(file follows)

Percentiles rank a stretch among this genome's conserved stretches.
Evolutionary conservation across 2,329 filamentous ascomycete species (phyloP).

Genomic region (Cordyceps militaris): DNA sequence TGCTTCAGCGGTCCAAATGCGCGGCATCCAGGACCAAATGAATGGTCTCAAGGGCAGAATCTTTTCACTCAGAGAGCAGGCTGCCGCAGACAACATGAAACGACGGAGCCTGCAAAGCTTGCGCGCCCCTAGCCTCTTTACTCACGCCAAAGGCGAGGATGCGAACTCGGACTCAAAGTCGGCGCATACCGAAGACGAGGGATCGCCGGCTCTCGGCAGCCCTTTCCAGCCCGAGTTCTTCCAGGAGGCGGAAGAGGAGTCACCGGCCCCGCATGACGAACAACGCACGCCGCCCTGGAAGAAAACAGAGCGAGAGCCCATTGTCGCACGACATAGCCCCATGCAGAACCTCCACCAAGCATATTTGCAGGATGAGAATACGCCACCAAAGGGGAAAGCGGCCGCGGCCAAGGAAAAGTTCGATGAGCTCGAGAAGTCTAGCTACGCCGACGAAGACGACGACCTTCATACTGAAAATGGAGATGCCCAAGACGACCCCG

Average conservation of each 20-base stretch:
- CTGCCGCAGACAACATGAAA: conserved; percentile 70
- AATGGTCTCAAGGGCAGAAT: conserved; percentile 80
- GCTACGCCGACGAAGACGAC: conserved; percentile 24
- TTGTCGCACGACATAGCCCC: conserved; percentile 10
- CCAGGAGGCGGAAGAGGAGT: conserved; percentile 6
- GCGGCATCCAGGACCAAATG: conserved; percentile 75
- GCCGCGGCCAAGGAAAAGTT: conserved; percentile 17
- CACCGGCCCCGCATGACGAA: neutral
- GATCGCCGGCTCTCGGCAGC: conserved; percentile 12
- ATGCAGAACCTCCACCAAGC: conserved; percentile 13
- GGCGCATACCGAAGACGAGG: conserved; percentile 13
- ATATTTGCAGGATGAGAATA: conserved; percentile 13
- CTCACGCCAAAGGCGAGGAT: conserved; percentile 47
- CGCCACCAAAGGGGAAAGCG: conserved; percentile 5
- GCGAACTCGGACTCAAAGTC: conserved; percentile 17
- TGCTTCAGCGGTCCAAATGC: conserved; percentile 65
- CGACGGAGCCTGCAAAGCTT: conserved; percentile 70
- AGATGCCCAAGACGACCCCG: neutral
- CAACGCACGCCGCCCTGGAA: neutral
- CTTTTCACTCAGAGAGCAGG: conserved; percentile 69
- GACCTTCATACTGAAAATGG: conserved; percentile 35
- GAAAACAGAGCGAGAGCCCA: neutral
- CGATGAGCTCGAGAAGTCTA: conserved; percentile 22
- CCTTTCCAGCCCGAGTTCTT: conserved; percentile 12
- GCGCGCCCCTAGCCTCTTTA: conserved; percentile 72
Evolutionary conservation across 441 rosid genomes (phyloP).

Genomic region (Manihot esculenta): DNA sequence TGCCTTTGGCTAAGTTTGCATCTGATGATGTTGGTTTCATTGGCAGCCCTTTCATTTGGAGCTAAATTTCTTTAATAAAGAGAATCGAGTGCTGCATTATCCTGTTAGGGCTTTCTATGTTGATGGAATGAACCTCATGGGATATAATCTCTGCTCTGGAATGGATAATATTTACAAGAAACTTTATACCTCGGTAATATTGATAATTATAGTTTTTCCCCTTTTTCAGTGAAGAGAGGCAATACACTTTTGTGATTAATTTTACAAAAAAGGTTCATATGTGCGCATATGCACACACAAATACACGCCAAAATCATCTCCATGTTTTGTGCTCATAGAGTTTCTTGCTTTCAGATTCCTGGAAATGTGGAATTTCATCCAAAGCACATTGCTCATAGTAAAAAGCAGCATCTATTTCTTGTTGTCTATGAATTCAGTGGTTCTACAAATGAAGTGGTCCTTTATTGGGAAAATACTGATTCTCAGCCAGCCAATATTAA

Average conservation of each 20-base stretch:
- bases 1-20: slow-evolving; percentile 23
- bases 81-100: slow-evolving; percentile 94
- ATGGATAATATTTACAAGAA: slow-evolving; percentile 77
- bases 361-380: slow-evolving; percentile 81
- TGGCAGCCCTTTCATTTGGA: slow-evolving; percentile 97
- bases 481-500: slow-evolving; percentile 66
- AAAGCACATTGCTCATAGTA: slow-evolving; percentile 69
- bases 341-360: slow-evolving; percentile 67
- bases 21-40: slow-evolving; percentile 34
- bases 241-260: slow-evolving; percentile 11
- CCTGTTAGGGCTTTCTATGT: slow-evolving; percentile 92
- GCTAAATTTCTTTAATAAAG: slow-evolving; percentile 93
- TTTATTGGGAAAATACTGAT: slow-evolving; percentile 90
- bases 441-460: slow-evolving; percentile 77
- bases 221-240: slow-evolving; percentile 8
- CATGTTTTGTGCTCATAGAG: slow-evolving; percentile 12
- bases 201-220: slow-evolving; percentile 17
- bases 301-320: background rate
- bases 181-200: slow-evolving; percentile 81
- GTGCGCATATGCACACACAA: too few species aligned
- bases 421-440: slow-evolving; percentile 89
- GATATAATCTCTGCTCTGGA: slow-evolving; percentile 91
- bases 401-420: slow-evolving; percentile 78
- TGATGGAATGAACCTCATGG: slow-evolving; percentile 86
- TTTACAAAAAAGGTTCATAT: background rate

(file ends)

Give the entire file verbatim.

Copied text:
Percentiles rank a stretch among this genome's conserved stretches.
Evolutionary conservation across 2,329 filamentous ascomycete species (phyloP).

Genomic region (Cordyceps militaris): DNA sequence TGCTTCAGCGGTCCAAATGCGCGGCATCCAGGACCAAATGAATGGTCTCAAGGGCAGAATCTTTTCACTCAGAGAGCAGGCTGCCGCAGACAACATGAAACGACGGAGCCTGCAAAGCTTGCGCGCCCCTAGCCTCTTTACTCACGCCAAAGGCGAGGATGCGAACTCGGACTCAAAGTCGGCGCATACCGAAGACGAGGGATCGCCGGCTCTCGGCAGCCCTTTCCAGCCCGAGTTCTTCCAGGAGGCGGAAGAGGAGTCACCGGCCCCGCATGACGAACAACGCACGCCGCCCTGGAAGAAAACAGAGCGAGAGCCCATTGTCGCACGACATAGCCCCATGCAGAACCTCCACCAAGCATATTTGCAGGATGAGAATACGCCACCAAAGGGGAAAGCGGCCGCGGCCAAGGAAAAGTTCGATGAGCTCGAGAAGTCTAGCTACGCCGACGAAGACGACGACCTTCATACTGAAAATGGAGATGCCCAAGACGACCCCG

Average conservation of each 20-base stretch:
- CTGCCGCAGACAACATGAAA: conserved; percentile 70
- AATGGTCTCAAGGGCAGAAT: conserved; percentile 80
- GCTACGCCGACGAAGACGAC: conserved; percentile 24
- TTGTCGCACGACATAGCCCC: conserved; percentile 10
- CCAGGAGGCGGAAGAGGAGT: conserved; percentile 6
- GCGGCATCCAGGACCAAATG: conserved; percentile 75
- GCCGCGGCCAAGGAAAAGTT: conserved; percentile 17
- CACCGGCCCCGCATGACGAA: neutral
- GATCGCCGGCTCTCGGCAGC: conserved; percentile 12
- ATGCAGAACCTCCACCAAGC: conserved; percentile 13
- GGCGCATACCGAAGACGAGG: conserved; percentile 13
- ATATTTGCAGGATGAGAATA: conserved; percentile 13
- CTCACGCCAAAGGCGAGGAT: conserved; percentile 47
- CGCCACCAAAGGGGAAAGCG: conserved; percentile 5
- GCGAACTCGGACTCAAAGTC: conserved; percentile 17
- TGCTTCAGCGGTCCAAATGC: conserved; percentile 65
- CGACGGAGCCTGCAAAGCTT: conserved; percentile 70
- AGATGCCCAAGACGACCCCG: neutral
- CAACGCACGCCGCCCTGGAA: neutral
- CTTTTCACTCAGAGAGCAGG: conserved; percentile 69
- GACCTTCATACTGAAAATGG: conserved; percentile 35
- GAAAACAGAGCGAGAGCCCA: neutral
- CGATGAGCTCGAGAAGTCTA: conserved; percentile 22
- CCTTTCCAGCCCGAGTTCTT: conserved; percentile 12
- GCGCGCCCCTAGCCTCTTTA: conserved; percentile 72
Evolutionary conservation across 441 rosid genomes (phyloP).

Genomic region (Manihot esculenta): DNA sequence TGCCTTTGGCTAAGTTTGCATCTGATGATGTTGGTTTCATTGGCAGCCCTTTCATTTGGAGCTAAATTTCTTTAATAAAGAGAATCGAGTGCTGCATTATCCTGTTAGGGCTTTCTATGTTGATGGAATGAACCTCATGGGATATAATCTCTGCTCTGGAATGGATAATATTTACAAGAAACTTTATACCTCGGTAATATTGATAATTATAGTTTTTCCCCTTTTTCAGTGAAGAGAGGCAATACACTTTTGTGATTAATTTTACAAAAAAGGTTCATATGTGCGCATATGCACACACAAATACACGCCAAAATCATCTCCATGTTTTGTGCTCATAGAGTTTCTTGCTTTCAGATTCCTGGAAATGTGGAATTTCATCCAAAGCACATTGCTCATAGTAAAAAGCAGCATCTATTTCTTGTTGTCTATGAATTCAGTGGTTCTACAAATGAAGTGGTCCTTTATTGGGAAAATACTGATTCTCAGCCAGCCAATATTAA

Average conservation of each 20-base stretch:
- bases 1-20: slow-evolving; percentile 23
- bases 81-100: slow-evolving; percentile 94
- ATGGATAATATTTACAAGAA: slow-evolving; percentile 77
- bases 361-380: slow-evolving; percentile 81
- TGGCAGCCCTTTCATTTGGA: slow-evolving; percentile 97
- bases 481-500: slow-evolving; percentile 66
- AAAGCACATTGCTCATAGTA: slow-evolving; percentile 69
- bases 341-360: slow-evolving; percentile 67
- bases 21-40: slow-evolving; percentile 34
- bases 241-260: slow-evolving; percentile 11
- CCTGTTAGGGCTTTCTATGT: slow-evolving; percentile 92
- GCTAAATTTCTTTAATAAAG: slow-evolving; percentile 93
- TTTATTGGGAAAATACTGAT: slow-evolving; percentile 90
- bases 441-460: slow-evolving; percentile 77
- bases 221-240: slow-evolving; percentile 8
- CATGTTTTGTGCTCATAGAG: slow-evolving; percentile 12
- bases 201-220: slow-evolving; percentile 17
- bases 301-320: background rate
- bases 181-200: slow-evolving; percentile 81
- GTGCGCATATGCACACACAA: too few species aligned
- bases 421-440: slow-evolving; percentile 89
- GATATAATCTCTGCTCTGGA: slow-evolving; percentile 91
- bases 401-420: slow-evolving; percentile 78
- TGATGGAATGAACCTCATGG: slow-evolving; percentile 86
- TTTACAAAAAAGGTTCATAT: background rate